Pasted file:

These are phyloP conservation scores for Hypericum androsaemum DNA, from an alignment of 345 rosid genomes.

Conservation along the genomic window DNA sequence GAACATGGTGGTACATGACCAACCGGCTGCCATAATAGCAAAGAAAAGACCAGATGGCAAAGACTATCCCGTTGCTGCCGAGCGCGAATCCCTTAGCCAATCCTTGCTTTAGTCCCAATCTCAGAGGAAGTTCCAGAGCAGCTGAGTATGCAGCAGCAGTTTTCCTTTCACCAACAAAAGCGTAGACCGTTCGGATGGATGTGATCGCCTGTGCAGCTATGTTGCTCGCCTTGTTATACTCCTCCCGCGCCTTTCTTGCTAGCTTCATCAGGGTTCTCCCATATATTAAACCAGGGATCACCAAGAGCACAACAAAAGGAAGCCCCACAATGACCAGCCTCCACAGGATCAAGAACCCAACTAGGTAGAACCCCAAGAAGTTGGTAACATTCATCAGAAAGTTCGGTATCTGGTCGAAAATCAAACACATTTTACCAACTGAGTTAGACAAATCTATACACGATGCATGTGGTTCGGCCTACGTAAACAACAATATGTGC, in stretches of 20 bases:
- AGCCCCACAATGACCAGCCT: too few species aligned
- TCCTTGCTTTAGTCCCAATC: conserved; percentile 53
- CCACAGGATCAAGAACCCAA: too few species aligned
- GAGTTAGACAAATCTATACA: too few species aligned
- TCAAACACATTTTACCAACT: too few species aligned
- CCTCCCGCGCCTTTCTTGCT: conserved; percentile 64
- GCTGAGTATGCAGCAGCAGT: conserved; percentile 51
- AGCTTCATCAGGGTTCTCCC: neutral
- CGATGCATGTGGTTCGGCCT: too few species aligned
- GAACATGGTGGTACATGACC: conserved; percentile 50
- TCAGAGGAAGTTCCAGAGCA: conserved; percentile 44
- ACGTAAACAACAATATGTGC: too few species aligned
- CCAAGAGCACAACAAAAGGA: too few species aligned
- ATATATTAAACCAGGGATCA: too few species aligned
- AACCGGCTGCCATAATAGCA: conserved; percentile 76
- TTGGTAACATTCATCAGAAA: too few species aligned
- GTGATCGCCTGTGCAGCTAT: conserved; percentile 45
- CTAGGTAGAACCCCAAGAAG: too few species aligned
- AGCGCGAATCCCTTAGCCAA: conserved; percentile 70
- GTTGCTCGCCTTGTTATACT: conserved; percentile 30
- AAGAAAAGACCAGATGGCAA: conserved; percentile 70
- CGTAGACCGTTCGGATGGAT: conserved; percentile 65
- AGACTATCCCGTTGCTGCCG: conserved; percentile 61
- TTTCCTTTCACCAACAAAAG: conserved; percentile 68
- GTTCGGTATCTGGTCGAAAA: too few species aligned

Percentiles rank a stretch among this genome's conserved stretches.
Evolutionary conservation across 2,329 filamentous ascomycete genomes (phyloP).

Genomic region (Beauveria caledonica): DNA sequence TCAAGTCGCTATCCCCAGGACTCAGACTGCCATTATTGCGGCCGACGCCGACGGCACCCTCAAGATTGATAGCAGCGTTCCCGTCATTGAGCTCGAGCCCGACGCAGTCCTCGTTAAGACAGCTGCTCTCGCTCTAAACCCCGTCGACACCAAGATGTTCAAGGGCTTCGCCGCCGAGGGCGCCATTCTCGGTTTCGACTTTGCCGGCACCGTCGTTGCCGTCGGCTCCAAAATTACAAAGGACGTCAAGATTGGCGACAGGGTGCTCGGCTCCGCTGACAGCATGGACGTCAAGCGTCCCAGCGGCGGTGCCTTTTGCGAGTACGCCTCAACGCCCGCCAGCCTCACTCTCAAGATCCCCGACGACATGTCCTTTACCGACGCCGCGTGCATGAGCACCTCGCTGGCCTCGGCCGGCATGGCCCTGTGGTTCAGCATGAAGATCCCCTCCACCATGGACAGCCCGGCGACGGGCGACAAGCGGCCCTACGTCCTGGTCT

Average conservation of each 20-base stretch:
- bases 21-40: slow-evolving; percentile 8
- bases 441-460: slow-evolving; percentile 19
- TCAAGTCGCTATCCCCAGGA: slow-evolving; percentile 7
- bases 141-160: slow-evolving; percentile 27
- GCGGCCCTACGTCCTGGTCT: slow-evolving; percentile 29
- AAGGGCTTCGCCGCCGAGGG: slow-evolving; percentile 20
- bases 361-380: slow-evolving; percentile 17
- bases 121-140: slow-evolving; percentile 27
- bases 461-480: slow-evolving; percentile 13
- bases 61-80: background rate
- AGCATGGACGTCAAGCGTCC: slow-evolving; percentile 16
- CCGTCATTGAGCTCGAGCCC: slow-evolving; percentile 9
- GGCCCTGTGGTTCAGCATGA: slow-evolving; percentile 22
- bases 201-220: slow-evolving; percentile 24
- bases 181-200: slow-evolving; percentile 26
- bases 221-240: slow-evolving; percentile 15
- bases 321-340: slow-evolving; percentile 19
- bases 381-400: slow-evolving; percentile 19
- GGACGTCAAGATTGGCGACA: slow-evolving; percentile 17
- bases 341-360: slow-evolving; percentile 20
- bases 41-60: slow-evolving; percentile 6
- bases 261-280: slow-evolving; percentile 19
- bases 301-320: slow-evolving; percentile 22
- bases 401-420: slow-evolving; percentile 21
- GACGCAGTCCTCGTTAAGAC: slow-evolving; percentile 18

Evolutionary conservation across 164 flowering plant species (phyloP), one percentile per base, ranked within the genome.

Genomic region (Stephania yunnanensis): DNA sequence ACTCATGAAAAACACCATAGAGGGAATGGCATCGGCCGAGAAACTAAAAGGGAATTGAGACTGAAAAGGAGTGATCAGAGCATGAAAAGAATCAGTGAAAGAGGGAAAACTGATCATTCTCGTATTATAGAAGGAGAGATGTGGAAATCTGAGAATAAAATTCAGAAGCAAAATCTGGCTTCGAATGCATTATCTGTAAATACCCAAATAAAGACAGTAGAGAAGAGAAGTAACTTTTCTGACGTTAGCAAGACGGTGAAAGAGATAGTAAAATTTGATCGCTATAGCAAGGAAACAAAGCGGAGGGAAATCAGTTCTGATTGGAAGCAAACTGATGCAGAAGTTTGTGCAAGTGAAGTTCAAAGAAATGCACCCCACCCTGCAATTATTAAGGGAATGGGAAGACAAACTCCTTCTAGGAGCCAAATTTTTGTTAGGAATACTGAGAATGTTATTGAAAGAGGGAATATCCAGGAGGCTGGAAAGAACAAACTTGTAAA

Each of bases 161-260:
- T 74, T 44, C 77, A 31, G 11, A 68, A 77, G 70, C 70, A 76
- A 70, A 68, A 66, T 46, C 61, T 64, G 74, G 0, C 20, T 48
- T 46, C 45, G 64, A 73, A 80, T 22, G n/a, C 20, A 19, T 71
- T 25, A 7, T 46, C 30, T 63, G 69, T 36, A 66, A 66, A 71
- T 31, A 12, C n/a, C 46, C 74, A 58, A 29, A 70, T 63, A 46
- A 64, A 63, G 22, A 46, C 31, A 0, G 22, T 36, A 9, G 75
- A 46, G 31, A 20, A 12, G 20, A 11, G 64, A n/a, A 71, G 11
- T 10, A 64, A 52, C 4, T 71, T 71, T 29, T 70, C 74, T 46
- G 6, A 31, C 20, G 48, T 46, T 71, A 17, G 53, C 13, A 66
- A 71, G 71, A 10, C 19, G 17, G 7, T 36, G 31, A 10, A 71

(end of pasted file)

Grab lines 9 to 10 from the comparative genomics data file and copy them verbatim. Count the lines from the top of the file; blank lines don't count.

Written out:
- GCTGAGTATGCAGCAGCAGT: conserved; percentile 51
- AGCTTCATCAGGGTTCTCCC: neutral